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3 thoughts on “Writer’s Journal: More on Pricing

  1. Hi Zoe,

    I know for me, personally, I like to price my novels at $2.99 and my short stories at 99 cents. I currently have one short story set to “permafree” to attract new readers.

    I would love to charge more for my books, and I hope that one day I can. But the way I see it for now is that I am still relatively unknown.

    There are millions of good books out there, and for a reader to take a gamble on checking out something by Brent Jones, I have to be priced competitively enough to make it worth their while.

    It’s for that same reason that I keep my novels in the 50,000 to 60,000 range for word count. Again, it’s less of a commitment for a new reader to give me a try.

    It’s always an interesting topic of conversation, though. I suppose every self-published author has their own strategy.

    Thanks for the insightful read,


    • Thanks for sharing your thoughts with me, Brent!

      I do see your point. I like how you keep the novels short. Besides enticing new readers to try you, keeping them short kind of says, in a small way, “This is all you get for your $2.99.” You’ve got some fab reviews and a pretty good blurb for the newest book. It really sounds like readers like your books, so you definitely have that going for you. I think you’re going to do very well for yourself, if you continue on as you are. Keep up the good work! 🙂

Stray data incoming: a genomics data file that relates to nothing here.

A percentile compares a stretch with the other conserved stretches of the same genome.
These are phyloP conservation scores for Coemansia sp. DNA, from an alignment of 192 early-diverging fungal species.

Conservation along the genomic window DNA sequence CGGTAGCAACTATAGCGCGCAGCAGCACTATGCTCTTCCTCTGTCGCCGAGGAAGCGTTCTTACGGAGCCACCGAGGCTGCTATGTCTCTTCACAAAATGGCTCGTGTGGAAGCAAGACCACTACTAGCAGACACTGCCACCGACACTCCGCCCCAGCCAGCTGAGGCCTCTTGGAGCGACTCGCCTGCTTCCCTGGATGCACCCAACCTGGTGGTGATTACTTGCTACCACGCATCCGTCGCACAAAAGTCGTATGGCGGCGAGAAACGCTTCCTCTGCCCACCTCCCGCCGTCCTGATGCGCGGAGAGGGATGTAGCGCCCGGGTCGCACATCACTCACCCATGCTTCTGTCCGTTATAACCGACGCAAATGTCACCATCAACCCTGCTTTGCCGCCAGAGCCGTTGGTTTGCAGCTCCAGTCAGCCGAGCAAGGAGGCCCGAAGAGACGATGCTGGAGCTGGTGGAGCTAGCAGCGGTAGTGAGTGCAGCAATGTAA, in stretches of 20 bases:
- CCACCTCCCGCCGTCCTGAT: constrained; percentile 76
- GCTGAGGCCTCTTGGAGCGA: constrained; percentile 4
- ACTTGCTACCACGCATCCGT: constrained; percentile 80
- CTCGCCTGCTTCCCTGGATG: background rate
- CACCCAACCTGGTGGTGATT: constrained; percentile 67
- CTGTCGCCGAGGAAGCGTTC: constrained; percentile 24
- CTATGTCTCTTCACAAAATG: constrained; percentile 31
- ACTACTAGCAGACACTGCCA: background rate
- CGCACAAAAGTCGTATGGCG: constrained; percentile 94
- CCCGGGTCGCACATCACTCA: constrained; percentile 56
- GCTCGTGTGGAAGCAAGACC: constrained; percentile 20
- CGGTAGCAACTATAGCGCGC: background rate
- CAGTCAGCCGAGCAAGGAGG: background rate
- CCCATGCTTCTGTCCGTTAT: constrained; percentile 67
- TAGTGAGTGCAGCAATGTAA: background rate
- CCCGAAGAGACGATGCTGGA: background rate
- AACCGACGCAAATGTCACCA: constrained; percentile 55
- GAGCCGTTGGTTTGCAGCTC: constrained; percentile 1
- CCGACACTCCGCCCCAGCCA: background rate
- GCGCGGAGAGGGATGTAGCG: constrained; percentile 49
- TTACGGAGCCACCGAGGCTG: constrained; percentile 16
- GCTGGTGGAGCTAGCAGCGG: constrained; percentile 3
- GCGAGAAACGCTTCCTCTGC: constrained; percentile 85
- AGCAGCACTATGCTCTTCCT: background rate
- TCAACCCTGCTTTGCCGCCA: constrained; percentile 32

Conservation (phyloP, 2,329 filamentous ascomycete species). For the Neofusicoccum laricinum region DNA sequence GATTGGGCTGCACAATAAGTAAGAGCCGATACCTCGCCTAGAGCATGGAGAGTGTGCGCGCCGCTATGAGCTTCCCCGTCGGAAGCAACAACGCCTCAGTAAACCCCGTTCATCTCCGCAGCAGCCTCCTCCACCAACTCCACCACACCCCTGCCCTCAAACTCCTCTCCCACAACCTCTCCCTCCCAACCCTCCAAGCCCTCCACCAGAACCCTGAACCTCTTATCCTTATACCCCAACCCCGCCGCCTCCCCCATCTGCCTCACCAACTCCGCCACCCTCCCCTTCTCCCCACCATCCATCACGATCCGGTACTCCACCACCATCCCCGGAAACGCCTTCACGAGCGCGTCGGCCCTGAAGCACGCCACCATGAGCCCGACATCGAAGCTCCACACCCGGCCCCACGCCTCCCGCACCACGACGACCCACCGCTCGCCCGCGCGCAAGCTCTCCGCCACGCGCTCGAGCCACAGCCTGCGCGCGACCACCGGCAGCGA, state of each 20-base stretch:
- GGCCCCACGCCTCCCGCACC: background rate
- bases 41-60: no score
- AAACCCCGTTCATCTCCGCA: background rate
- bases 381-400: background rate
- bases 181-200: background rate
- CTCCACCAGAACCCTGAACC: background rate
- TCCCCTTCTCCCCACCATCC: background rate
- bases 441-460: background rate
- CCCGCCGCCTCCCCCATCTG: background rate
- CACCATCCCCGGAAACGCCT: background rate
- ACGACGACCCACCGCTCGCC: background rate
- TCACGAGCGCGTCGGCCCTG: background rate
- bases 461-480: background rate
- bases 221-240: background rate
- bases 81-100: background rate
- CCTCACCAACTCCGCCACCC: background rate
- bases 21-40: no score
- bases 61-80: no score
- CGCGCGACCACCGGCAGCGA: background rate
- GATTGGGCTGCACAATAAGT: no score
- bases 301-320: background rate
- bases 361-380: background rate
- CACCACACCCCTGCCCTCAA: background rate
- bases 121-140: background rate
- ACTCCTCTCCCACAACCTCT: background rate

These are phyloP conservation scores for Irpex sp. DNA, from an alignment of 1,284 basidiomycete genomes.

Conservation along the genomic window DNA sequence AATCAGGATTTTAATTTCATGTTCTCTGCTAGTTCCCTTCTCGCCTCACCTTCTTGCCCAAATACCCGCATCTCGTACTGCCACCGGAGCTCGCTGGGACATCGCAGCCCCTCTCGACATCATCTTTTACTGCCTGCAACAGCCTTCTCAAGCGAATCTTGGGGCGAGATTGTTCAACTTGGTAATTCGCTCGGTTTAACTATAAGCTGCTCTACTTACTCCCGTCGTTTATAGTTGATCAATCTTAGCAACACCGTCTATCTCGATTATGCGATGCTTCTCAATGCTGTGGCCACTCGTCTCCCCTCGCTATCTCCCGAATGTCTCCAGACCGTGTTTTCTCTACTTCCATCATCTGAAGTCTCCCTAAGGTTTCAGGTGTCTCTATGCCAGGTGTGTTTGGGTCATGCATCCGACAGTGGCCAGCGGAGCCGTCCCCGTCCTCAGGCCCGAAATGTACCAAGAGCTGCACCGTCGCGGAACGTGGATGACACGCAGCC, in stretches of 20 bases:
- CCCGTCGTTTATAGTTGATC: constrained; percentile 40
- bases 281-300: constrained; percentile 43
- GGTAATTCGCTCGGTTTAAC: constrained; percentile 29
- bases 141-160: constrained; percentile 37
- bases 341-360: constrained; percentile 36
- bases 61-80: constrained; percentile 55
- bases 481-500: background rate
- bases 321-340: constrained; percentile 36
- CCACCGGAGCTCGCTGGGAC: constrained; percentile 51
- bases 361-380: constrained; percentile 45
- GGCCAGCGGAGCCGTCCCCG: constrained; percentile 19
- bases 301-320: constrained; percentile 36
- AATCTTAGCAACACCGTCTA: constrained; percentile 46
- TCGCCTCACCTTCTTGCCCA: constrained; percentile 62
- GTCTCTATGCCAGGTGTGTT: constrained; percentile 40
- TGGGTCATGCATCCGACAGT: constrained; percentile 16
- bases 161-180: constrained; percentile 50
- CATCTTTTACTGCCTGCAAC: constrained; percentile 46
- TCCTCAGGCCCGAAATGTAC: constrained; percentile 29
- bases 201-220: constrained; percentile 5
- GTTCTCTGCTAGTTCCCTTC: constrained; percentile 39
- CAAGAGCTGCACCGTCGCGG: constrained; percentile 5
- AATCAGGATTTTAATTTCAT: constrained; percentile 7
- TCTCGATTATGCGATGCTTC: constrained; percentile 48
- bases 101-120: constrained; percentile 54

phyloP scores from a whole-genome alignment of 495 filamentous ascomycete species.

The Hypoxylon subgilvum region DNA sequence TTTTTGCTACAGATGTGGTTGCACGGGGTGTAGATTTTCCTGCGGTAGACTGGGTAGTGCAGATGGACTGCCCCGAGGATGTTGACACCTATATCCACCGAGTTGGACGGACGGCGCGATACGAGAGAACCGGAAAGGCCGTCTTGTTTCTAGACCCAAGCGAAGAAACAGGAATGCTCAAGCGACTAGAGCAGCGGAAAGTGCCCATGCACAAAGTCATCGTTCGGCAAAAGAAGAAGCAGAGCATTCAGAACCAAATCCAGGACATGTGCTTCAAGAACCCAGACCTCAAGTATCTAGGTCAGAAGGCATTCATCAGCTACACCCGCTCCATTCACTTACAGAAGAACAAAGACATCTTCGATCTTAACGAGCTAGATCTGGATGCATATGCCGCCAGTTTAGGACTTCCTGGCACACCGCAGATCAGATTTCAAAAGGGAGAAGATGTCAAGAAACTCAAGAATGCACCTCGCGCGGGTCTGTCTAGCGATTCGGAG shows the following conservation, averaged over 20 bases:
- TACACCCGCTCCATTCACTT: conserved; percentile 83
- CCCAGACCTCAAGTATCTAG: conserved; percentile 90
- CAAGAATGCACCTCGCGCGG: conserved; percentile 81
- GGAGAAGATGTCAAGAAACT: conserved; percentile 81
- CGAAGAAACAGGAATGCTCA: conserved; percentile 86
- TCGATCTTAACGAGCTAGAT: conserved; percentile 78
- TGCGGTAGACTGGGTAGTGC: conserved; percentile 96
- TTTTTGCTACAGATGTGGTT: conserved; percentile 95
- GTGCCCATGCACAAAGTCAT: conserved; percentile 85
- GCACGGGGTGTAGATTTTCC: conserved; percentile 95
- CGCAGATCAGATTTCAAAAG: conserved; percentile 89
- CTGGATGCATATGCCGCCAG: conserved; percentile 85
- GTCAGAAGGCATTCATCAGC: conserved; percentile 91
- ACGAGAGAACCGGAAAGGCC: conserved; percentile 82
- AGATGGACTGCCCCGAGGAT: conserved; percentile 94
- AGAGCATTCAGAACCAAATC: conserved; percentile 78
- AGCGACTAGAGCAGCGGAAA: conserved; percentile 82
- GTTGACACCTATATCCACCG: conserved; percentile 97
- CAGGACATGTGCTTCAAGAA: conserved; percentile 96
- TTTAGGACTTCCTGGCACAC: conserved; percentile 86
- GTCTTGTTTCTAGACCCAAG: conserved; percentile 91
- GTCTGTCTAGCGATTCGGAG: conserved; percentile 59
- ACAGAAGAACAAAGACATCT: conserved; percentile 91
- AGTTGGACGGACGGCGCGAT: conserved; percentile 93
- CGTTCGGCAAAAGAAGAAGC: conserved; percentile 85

Another thought (for an introvert, I’m chatty sometimes LOL): I think genre might have something to do with pricing strategy, too. I am in a small, niche genre. I put my books in Classics with lots of other Jane Austen Fan Fiction. It’s a small category and many of the readers read only JAFF. Some won’t buy at all (they read for free on forums,) some don’t look at price when they buy, and some are in between. Some will buy everything and some will only buy authors who are in KU. It’s not easy to gain new readers in this genre, though I try.

      Thanks so much for sharing your strategy with me, and for taking the time to read my post! 🙂

      • Hi Zoe,

        Happy to share! I’m always looking to build relationships with other authors.

        Your point about length is valid. I have some longer books in the works, and I will be charging more for those.

        When you say newest book, which one are you referring to? I ask because I published two short stories in the past ten days or so, and I’ve only scratched the surface on marketing those.

        If you mean Fender, my newest novel, thanks! This was my second novel, published August 21, and it helped having a small ARC team in place for its release. Populated positive reviews on Amazon and Goodreads rather quickly.

        I appreciate your kind words and feedback.

        A chatty introvert? Trust me, I can relate.

        Yes, I imagine genre matters, too. Genre is always a tricky one for me. Everything I’ve published so far loosely fits into the contemporary / literary fiction categories. I’ve been told repeatedly to niche down if I want to find more commercial success. At the same time, I have to write stories I enjoy otherwise the whole task gets a bit tedious and uninspired.

        Pleased to connect with you.